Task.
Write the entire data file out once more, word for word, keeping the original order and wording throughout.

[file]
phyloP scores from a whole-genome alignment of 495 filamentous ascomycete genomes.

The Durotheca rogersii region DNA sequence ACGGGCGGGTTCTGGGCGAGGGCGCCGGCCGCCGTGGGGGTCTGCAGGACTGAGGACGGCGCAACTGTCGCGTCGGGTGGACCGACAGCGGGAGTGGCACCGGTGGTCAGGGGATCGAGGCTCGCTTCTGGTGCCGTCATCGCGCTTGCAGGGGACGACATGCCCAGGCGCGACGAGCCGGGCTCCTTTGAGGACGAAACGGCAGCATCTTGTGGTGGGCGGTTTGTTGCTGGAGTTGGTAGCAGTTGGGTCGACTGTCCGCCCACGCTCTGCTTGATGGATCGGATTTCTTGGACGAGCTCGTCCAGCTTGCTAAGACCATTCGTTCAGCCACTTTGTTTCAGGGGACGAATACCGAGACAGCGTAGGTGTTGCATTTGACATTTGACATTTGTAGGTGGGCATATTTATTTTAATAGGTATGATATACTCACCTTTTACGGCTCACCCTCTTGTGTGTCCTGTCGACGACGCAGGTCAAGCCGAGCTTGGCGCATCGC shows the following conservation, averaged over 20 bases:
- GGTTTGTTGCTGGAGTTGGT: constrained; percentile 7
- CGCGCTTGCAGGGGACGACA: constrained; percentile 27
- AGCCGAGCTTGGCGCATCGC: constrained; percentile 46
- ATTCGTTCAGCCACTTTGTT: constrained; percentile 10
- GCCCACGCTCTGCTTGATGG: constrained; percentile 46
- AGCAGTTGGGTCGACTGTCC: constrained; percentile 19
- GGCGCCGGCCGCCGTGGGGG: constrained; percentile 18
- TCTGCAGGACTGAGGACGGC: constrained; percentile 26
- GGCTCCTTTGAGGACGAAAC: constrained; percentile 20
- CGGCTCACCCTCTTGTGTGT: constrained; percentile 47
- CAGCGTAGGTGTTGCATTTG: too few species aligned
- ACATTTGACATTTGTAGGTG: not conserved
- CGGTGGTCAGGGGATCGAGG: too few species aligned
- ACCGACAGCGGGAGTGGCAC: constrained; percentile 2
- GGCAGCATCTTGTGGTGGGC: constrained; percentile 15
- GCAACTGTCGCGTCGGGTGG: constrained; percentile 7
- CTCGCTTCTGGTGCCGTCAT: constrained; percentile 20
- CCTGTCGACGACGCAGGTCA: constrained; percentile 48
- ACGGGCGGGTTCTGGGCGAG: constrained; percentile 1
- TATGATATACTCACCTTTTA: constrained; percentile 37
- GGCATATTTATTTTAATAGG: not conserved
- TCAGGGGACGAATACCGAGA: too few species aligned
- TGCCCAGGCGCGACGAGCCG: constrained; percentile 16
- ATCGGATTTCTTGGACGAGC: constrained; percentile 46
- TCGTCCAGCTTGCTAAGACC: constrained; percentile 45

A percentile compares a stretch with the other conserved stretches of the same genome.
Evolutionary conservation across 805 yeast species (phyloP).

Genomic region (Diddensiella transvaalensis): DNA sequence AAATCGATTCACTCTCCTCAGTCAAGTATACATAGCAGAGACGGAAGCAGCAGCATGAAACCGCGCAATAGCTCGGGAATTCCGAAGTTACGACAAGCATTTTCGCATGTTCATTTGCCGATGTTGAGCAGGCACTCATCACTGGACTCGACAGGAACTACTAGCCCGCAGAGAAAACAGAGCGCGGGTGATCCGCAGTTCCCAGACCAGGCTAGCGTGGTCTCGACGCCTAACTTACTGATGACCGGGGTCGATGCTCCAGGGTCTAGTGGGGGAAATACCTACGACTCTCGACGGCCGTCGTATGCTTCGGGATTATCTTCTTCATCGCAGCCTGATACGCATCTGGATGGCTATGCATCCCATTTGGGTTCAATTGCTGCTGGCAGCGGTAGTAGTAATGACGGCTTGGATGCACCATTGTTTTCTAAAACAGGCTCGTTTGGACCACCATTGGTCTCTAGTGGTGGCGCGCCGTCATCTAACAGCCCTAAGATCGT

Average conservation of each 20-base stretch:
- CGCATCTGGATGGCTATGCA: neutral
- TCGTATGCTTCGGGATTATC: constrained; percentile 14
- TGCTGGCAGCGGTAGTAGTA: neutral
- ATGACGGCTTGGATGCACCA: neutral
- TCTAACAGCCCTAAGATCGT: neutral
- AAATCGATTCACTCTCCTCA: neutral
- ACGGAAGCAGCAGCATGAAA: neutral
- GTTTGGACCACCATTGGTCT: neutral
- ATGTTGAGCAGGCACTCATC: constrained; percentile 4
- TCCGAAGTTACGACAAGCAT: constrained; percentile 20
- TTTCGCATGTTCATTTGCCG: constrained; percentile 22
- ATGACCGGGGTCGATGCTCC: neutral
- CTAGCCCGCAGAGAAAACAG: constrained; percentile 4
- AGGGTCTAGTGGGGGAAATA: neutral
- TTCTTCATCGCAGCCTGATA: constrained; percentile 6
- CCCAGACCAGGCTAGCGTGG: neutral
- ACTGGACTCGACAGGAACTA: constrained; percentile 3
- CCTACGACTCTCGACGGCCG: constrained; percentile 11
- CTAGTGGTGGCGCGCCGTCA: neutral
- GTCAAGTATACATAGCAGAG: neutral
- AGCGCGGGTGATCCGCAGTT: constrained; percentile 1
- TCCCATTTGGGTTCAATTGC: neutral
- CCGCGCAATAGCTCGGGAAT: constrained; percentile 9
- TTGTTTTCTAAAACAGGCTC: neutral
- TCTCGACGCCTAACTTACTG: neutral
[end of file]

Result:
phyloP scores from a whole-genome alignment of 495 filamentous ascomycete genomes.

The Durotheca rogersii region DNA sequence ACGGGCGGGTTCTGGGCGAGGGCGCCGGCCGCCGTGGGGGTCTGCAGGACTGAGGACGGCGCAACTGTCGCGTCGGGTGGACCGACAGCGGGAGTGGCACCGGTGGTCAGGGGATCGAGGCTCGCTTCTGGTGCCGTCATCGCGCTTGCAGGGGACGACATGCCCAGGCGCGACGAGCCGGGCTCCTTTGAGGACGAAACGGCAGCATCTTGTGGTGGGCGGTTTGTTGCTGGAGTTGGTAGCAGTTGGGTCGACTGTCCGCCCACGCTCTGCTTGATGGATCGGATTTCTTGGACGAGCTCGTCCAGCTTGCTAAGACCATTCGTTCAGCCACTTTGTTTCAGGGGACGAATACCGAGACAGCGTAGGTGTTGCATTTGACATTTGACATTTGTAGGTGGGCATATTTATTTTAATAGGTATGATATACTCACCTTTTACGGCTCACCCTCTTGTGTGTCCTGTCGACGACGCAGGTCAAGCCGAGCTTGGCGCATCGC shows the following conservation, averaged over 20 bases:
- GGTTTGTTGCTGGAGTTGGT: constrained; percentile 7
- CGCGCTTGCAGGGGACGACA: constrained; percentile 27
- AGCCGAGCTTGGCGCATCGC: constrained; percentile 46
- ATTCGTTCAGCCACTTTGTT: constrained; percentile 10
- GCCCACGCTCTGCTTGATGG: constrained; percentile 46
- AGCAGTTGGGTCGACTGTCC: constrained; percentile 19
- GGCGCCGGCCGCCGTGGGGG: constrained; percentile 18
- TCTGCAGGACTGAGGACGGC: constrained; percentile 26
- GGCTCCTTTGAGGACGAAAC: constrained; percentile 20
- CGGCTCACCCTCTTGTGTGT: constrained; percentile 47
- CAGCGTAGGTGTTGCATTTG: too few species aligned
- ACATTTGACATTTGTAGGTG: not conserved
- CGGTGGTCAGGGGATCGAGG: too few species aligned
- ACCGACAGCGGGAGTGGCAC: constrained; percentile 2
- GGCAGCATCTTGTGGTGGGC: constrained; percentile 15
- GCAACTGTCGCGTCGGGTGG: constrained; percentile 7
- CTCGCTTCTGGTGCCGTCAT: constrained; percentile 20
- CCTGTCGACGACGCAGGTCA: constrained; percentile 48
- ACGGGCGGGTTCTGGGCGAG: constrained; percentile 1
- TATGATATACTCACCTTTTA: constrained; percentile 37
- GGCATATTTATTTTAATAGG: not conserved
- TCAGGGGACGAATACCGAGA: too few species aligned
- TGCCCAGGCGCGACGAGCCG: constrained; percentile 16
- ATCGGATTTCTTGGACGAGC: constrained; percentile 46
- TCGTCCAGCTTGCTAAGACC: constrained; percentile 45

A percentile compares a stretch with the other conserved stretches of the same genome.
Evolutionary conservation across 805 yeast species (phyloP).

Genomic region (Diddensiella transvaalensis): DNA sequence AAATCGATTCACTCTCCTCAGTCAAGTATACATAGCAGAGACGGAAGCAGCAGCATGAAACCGCGCAATAGCTCGGGAATTCCGAAGTTACGACAAGCATTTTCGCATGTTCATTTGCCGATGTTGAGCAGGCACTCATCACTGGACTCGACAGGAACTACTAGCCCGCAGAGAAAACAGAGCGCGGGTGATCCGCAGTTCCCAGACCAGGCTAGCGTGGTCTCGACGCCTAACTTACTGATGACCGGGGTCGATGCTCCAGGGTCTAGTGGGGGAAATACCTACGACTCTCGACGGCCGTCGTATGCTTCGGGATTATCTTCTTCATCGCAGCCTGATACGCATCTGGATGGCTATGCATCCCATTTGGGTTCAATTGCTGCTGGCAGCGGTAGTAGTAATGACGGCTTGGATGCACCATTGTTTTCTAAAACAGGCTCGTTTGGACCACCATTGGTCTCTAGTGGTGGCGCGCCGTCATCTAACAGCCCTAAGATCGT

Average conservation of each 20-base stretch:
- CGCATCTGGATGGCTATGCA: neutral
- TCGTATGCTTCGGGATTATC: constrained; percentile 14
- TGCTGGCAGCGGTAGTAGTA: neutral
- ATGACGGCTTGGATGCACCA: neutral
- TCTAACAGCCCTAAGATCGT: neutral
- AAATCGATTCACTCTCCTCA: neutral
- ACGGAAGCAGCAGCATGAAA: neutral
- GTTTGGACCACCATTGGTCT: neutral
- ATGTTGAGCAGGCACTCATC: constrained; percentile 4
- TCCGAAGTTACGACAAGCAT: constrained; percentile 20
- TTTCGCATGTTCATTTGCCG: constrained; percentile 22
- ATGACCGGGGTCGATGCTCC: neutral
- CTAGCCCGCAGAGAAAACAG: constrained; percentile 4
- AGGGTCTAGTGGGGGAAATA: neutral
- TTCTTCATCGCAGCCTGATA: constrained; percentile 6
- CCCAGACCAGGCTAGCGTGG: neutral
- ACTGGACTCGACAGGAACTA: constrained; percentile 3
- CCTACGACTCTCGACGGCCG: constrained; percentile 11
- CTAGTGGTGGCGCGCCGTCA: neutral
- GTCAAGTATACATAGCAGAG: neutral
- AGCGCGGGTGATCCGCAGTT: constrained; percentile 1
- TCCCATTTGGGTTCAATTGC: neutral
- CCGCGCAATAGCTCGGGAAT: constrained; percentile 9
- TTGTTTTCTAAAACAGGCTC: neutral
- TCTCGACGCCTAACTTACTG: neutral